You also can just free associate and put all your ideas on the board with no rhyme or reason and draw lines and circles using different colored pens later after your “brain dump.”

Computer Version

Or, if you are the techie type, you’ll enjoy mind mapping on your computer.

You can purchase mind mapping software or download free software.



Here are some choices:

  1. xmind.net
  2. mindmeister.com
  3. freemind.sourceforge.net
  4. mindjet.com

Follow the same basic steps when mind mapping electronically. You’ll have a bit of a learning curve, but most of these programs are fairly simple to use.

Ready to Start Writing

Now sit down at the computer with your detailed table of contents. You’ll find you have a map to get you from the first page to the last page of your manuscript. You even can take the exercise one step farther and write out chapter summaries, or synopsis, based upon your outline.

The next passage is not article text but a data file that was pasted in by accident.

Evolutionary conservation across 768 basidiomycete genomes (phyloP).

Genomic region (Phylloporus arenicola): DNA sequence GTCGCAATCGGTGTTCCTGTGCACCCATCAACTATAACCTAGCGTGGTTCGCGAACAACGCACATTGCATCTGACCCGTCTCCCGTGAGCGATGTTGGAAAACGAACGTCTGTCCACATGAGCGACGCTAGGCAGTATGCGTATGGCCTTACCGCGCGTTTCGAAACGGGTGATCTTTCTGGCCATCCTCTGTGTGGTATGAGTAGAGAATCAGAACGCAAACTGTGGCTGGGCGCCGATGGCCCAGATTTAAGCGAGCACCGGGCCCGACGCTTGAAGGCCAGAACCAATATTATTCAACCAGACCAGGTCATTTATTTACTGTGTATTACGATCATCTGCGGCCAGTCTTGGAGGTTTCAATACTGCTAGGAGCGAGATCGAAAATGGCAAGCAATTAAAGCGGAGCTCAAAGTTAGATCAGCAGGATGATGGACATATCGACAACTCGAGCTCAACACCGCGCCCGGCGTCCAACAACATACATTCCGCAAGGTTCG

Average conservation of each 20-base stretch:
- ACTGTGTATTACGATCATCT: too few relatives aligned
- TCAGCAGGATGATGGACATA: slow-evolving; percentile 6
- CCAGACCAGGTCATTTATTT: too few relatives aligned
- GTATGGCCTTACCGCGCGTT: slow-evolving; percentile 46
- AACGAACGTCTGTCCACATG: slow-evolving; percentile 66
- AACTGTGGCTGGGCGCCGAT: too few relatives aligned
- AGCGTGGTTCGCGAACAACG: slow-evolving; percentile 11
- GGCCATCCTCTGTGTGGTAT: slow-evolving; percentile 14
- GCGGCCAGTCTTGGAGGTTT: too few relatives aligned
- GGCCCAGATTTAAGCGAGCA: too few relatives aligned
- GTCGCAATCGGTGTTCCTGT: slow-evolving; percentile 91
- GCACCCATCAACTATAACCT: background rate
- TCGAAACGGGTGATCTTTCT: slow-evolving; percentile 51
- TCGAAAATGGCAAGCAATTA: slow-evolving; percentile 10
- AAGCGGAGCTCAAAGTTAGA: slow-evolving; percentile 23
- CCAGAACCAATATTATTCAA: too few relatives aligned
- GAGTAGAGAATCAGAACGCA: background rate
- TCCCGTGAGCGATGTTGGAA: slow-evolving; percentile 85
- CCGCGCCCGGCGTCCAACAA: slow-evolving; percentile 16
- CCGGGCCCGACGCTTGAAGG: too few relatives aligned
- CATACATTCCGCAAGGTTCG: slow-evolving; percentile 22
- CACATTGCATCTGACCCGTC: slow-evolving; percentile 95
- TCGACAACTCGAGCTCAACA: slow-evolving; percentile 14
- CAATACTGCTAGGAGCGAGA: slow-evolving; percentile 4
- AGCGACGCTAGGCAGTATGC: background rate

This ensures you don’t forget your complete thoughts about each item in your detailed table of contents. Each time you sit down to write, your “notes” are handy. With this methodology, you’re ready to start your book and your book gets written quickly and easily.

Do you have a tip or strategy for starting your books? Please share it in the comments below!

This article was originally published on The Future of Ink and is reprinted here in its entirety for our Magnolia Media Network readers.


Welcome to Typer

Brief and amiable onboarding is the first thing a new user sees in the theme.
Join Typer
Registration is closed.